Review: 99 Levels to Hell (PC)

6 mins read

While randomly-generated stages in a video game can offer great variety, they can also easily be exploited to make up for less work on the side of the developer. Bending pseudo-random numbers in certain ways can allow for enormous amounts of video game content to be created within a very short time-span, bringing into question the value of meticulously hand-crafted content.

However, randomly-generated content can also quickly lead to repetitive content where the player cares more about the position of their goals rather than the environment as a whole. This is why many of the most successful video games with randomly generated content are open world games; by default many open world games are not goal-driven and as such environmental traversal is not an issue to begin with.

Today’s subject of discussion is 99 Levels to Hell, a shooting-platformer rogue-like that uses randomly-generated content. Unlike many of its brethren, 99 Levels uses a clever set of tricks to avoid the repetitive randomly-generated environments. And not only that, but 99 Levels is quite the entertaining game on top of it all.

It is quite difficult to pin down the setting and context behind 99 Levels, but for some reason you are meant to descend through a series of floors to kill to the big-bad of Hell, Diablo. Of course, the least of your worries in your journey is the exact reason why you’re doing it and more concerning is the many deadly traps, enemies, and bosses. Slight movements in one direction or another can lead to triggering or colliding with a deadly force that becomes very fixated on murdering the player. 99 Levels calls itself a rogue-like for more than its random content; enemies can easily cut you down to your last heart of health, the traps are recognizable yet slyly hidden, and the unspecified time limit at each level has keeps the player on their toes. Of course, the rogue-like tag also means that the odds are not entirely against you, as occasional piles of gold, weapon upgrades, gold shops/casinos, and elevators appear throughout the stages.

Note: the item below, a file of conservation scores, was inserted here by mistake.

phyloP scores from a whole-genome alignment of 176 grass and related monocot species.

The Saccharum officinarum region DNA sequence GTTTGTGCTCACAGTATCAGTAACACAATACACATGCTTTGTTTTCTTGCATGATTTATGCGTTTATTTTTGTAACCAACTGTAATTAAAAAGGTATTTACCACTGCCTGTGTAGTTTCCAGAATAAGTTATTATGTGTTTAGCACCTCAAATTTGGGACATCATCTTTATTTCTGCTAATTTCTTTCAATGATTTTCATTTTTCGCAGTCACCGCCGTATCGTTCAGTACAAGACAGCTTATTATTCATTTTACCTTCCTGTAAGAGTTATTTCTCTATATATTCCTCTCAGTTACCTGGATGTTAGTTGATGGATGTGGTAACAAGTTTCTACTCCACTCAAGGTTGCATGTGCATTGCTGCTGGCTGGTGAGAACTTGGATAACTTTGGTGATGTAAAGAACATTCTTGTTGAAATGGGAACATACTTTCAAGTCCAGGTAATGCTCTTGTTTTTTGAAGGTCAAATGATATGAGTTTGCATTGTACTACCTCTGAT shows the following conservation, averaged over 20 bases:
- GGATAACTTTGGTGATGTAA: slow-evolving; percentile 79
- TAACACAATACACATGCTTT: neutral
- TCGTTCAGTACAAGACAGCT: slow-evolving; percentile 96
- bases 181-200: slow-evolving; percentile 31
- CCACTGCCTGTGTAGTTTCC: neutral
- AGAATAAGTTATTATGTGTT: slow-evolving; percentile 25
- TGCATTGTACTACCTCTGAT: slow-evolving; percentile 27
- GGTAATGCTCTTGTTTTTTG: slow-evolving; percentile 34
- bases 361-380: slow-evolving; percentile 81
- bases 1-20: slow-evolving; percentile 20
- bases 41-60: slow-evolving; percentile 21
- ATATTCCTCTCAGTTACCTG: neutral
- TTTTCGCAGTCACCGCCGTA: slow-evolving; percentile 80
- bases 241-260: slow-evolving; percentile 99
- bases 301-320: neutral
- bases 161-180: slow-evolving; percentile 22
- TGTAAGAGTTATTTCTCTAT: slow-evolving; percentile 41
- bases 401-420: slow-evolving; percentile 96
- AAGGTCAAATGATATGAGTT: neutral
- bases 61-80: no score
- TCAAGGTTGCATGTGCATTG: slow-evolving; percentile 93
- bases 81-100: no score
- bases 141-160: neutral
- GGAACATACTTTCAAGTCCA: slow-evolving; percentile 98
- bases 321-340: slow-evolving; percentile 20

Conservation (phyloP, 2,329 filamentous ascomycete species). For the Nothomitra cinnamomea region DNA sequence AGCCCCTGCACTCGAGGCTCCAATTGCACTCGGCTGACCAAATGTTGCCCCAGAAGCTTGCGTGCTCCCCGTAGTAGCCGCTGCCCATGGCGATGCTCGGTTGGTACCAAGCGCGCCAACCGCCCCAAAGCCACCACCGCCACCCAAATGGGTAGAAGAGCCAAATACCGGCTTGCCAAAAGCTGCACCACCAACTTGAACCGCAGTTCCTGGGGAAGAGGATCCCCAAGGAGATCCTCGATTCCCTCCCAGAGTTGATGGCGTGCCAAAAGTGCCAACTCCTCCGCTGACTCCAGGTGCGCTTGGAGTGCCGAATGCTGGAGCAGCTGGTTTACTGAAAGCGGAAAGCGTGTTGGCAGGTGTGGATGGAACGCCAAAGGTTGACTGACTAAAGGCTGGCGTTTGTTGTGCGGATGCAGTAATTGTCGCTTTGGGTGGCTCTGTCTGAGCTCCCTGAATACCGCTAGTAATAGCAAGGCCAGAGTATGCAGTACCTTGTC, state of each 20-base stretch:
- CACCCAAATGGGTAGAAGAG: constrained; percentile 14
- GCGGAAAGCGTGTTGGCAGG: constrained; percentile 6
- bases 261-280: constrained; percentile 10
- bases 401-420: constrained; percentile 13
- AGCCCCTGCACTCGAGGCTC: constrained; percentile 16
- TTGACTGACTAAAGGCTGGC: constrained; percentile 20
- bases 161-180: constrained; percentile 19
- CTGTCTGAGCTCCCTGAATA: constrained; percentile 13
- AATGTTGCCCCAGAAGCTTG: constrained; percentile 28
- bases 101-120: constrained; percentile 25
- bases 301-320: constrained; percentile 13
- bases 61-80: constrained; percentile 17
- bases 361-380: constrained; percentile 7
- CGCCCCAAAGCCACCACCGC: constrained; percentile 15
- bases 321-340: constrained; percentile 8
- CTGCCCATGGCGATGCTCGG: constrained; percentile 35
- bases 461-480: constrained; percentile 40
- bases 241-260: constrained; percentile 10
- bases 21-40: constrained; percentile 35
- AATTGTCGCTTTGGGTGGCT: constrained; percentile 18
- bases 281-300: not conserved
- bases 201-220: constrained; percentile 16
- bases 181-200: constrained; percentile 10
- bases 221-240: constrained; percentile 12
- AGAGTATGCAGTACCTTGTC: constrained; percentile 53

The deadliness of 99 Levels to Hell is the major reason why environments don’t become dull. As many of the stages offer multiple paths to a single point, it becomes the player’s job to deduce which path is the safest and avoid hotspots of enemy activity and various traps. It astonished me when I realized the extent which I was weighing the different paths that a randomly-generated stage had provided me. If anyone is still cynical about the potential of randomly-generated content, I absolutely recommend this game to them.

Of course, the game design of 99 Levels to Hell has its faults. Some of the games bosses can be extremely difficult for a player if they have found no upgrades (which are generated randomly); so much so that players will need to run through a set of stages again just so that the player has some power-ups to even have a chance against the boss. The portals in some stages, while adding to the level design variety, sometimes are the only way to proceed in a level and can drop the player into a pit of enemies. Other than those two complaints, 99 Levels manages to keep its environments interesting and glitch-free.

A great addition to the mostly well-crafted game design is the art style. Not only is the cartoon aesthetic compatible with the more outlandish weapons and enemies in the game, but it also is not too unbalanced toward the cartoon side of the spectrum to demolish the tense moments that players face. The aesthetic also shows its range thanks to a much-welcome change in environmental theme every ten floors.

The sound design, on the other hand, is a mixed bag. For some, the sound of collecting gold will be too similar to a certain plumber’s sound when collecting gold coins. Others may find various hissing sounds to be extremely irritating. However, the music itself does its job well to convey the mood, whether that mood is tense and slow dungeon crawling or fast-pace rock when facing a boss.

99 Levels to Hell does randomly-generated content justice if failing in just a few aspects of its design. The difficulty and visual style all mesh together with the random content to create something fresh and worthy of playing.

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